Media bias: nothing new under the sun

 

Forsyth, Frederick. The Outsider: My Life in Intrigue (p. 111). Penguin Publishing Group. Kindle Edition.

Judging from all the chatter about “Fake News,” one might think media bias is a wholly new phenomenon. Of course, there is nothing new under the sun.

I have earlier blogged about Frederick Forsyth’s autobiography “The Outsider,” specifically on how he reinvented himself as a pioneering thriller writer after his journalistic career came to an abrupt end. (The Day Of The Jackal to me still stands as perhaps the greatest thriller ever written.)

Forsyth never went to journalism school (he’d probably snicker at the thought): his formal training was as a jet fighter pilot! He had instead learned the craft on the job as a cub reporter for a regional newspaper, then decided to try his luck in London. By coincidence, the Reuters deputy bureau chief in Paris had just returned home with a heart condition. As this was a time of great political turmoil in France following de Gaulle’s decision to withdraw from Algeria, the agency needed a replacement urgently. The polyglot Forsyth spoke French like a native and thus was hired basically on the spot.

Forsyth credits his boss in Paris, Harold King, with teaching him the value of professionalism and objectivity even on a subject where your own passions are palpable — such as de Gaulle, whom both men admired.

In this spirit, Forsyth relates a telling anecdote for those who think manufactured press conferences with planted questions are a recent innovation:

“I had turned twenty-four, and in January attended the now-famous press conference in the Elysée when de Gaulle vetoed the British application to join the European Economic Community. It was a huge slap in the face to British premier Harold Macmillan, who, in Algeria in the Second World War, had pushed de Gaulle’s claims to be the sole leader of the Free French.

His conferences were no press conferences at all. He simply planted five questions with five ultraloyal senior pressmen in the audience, memorized the speech he intended to make in reply, and also memorized the placements of the five so-called questioners, because he could not see them. Harold King, in the front, was awarded a question to ask.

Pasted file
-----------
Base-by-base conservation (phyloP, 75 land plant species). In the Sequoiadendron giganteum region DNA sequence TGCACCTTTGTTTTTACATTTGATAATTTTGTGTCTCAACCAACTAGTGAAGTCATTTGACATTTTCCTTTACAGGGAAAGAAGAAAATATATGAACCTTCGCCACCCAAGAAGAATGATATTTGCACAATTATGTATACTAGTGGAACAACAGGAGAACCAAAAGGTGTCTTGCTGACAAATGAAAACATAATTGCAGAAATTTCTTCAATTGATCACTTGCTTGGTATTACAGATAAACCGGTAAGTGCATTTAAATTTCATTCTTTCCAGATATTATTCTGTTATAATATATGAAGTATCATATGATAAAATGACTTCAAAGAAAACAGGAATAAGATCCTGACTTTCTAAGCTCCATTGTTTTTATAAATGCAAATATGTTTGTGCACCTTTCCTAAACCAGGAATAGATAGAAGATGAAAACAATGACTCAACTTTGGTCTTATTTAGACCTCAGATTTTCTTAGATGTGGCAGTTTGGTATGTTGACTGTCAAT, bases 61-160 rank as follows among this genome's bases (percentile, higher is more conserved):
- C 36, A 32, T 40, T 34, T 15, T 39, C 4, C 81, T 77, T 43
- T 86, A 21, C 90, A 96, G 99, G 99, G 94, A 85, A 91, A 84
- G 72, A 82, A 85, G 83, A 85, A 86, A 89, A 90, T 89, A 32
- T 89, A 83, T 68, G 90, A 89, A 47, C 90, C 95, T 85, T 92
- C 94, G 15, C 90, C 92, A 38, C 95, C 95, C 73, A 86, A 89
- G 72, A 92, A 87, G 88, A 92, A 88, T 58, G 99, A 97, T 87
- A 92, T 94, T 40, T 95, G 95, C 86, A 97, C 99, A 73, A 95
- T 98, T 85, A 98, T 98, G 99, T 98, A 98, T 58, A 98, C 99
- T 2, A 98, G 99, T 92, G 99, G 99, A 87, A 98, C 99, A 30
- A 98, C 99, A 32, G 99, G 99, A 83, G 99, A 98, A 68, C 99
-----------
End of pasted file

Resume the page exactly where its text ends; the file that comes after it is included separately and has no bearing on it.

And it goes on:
Later, Forsyth became the Reuters correspondent in East Berlin. I won’t detract from his many humorous tales of that period, many of which feature unintentionally comic behavior by the Stasi and regime officials. Pride of place is given to the press secretary of the East German Communist government, who acted as a de facto censor for the foreign press. Forsyth discovered that Kurt Blecha was, in fact, a former Nazi who underwent a “conversion” in a POW camp and now served the competing brand of totalitarians.

At Christmas, Easter, and on his birthday, I sent him an anonymous greeting card at his office. It was bought in East Berlin but typed on a machine in the West Berlin office of Reuters, in case my own machine was checked. It wished him all best, with his Nazi Party membership number writ large and purporting to come from “your old and faithful Kameraden.” I never saw him open them, but I hope they worried the hell out of him.

He tells of a few amusing amorous capers, one of which made it quite advisable for him to get back to the West. After another stint in Paris, he obtained a job with the BBC.

I learned quite quickly that the BBC is not primarily a creator of entertainment, or a reporter and disseminator of hard news like Reuters. Those come second. Primarily the BBC is a vast bureaucracy with the three disadvantages of a bureaucracy. These are a slothlike inertia, an obsession with rank over merit, and a matching obsession with conformism.[…]

The upper echelons of the bureaucracy preferred a devoted servility to the polity of the ruling government, provided it was Labor, and it was.

After various assignments, the BBC sent him to Nigeria to report on the developing civil war and the secession of what became the short-lived Republic of Biafra. Here, Forsyth became an eyewitness to an unfolding human tragedy — his collected dispatches were later published in book form as The Biafra Story.

The BBC toffs were in lockstep with Whitehall (the Foggy Bottom of the UK) and the Wilson administration: they sided with the predominantly Muslim, pseudo-democratic, feudal regime of Nigeria against the predominantly Christian Igbo people who populated Biafra. (In this respect too, nothing new under the sun.) They repeated the propaganda of the Nigerian dictatorship as gospel truth.

Every journalist will know that he may have to report what a dictatorship is saying, but must make plain early on that it is the government talking, not him. This is the “attribution”—the words “according to the Nigerian government.”

Forsyth reported what he actually saw, and that did not go down well:

What I had actually done was point a Colt .45 at the forehead of my reporting career with the BBC and pull the trigger. It was not out of mischief but naïveté. I was trained by Reuters. I had never covered a controversial story in my two years with the BBC. I did not realize that when broadcasting for the state, a foreign correspondent must never report what London does not want to hear. And that is what I had done.